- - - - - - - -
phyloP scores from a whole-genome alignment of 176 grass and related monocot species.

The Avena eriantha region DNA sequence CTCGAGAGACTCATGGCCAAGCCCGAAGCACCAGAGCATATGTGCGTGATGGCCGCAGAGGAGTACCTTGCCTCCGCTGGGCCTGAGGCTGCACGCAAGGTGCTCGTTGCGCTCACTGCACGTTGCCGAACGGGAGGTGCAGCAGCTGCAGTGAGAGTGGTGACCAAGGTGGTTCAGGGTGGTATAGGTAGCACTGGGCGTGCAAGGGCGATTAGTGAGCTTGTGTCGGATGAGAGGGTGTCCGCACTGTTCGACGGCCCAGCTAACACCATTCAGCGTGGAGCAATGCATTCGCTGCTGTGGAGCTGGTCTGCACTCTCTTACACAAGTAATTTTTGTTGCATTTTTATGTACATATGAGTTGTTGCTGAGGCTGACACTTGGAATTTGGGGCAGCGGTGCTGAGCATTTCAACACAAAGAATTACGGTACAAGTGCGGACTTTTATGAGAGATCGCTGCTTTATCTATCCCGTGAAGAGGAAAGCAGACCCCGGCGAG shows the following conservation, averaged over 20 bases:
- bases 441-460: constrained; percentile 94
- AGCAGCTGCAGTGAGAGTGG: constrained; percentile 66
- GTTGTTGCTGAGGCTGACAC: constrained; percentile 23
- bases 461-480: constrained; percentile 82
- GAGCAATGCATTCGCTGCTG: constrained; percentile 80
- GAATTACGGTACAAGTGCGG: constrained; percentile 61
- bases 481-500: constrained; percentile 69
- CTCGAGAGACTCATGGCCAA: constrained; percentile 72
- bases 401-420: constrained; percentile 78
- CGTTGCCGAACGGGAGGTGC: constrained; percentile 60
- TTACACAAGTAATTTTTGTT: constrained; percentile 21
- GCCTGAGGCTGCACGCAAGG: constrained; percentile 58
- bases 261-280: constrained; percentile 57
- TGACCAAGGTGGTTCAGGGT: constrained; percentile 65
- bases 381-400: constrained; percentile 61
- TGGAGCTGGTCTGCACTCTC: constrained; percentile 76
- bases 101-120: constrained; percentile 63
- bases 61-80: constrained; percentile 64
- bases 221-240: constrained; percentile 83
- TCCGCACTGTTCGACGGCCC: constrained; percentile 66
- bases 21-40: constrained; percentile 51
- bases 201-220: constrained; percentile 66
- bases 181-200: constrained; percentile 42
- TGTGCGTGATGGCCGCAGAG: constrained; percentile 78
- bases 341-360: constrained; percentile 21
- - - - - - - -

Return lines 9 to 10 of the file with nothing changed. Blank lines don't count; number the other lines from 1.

- bases 481-500: constrained; percentile 69
- CTCGAGAGACTCATGGCCAA: constrained; percentile 72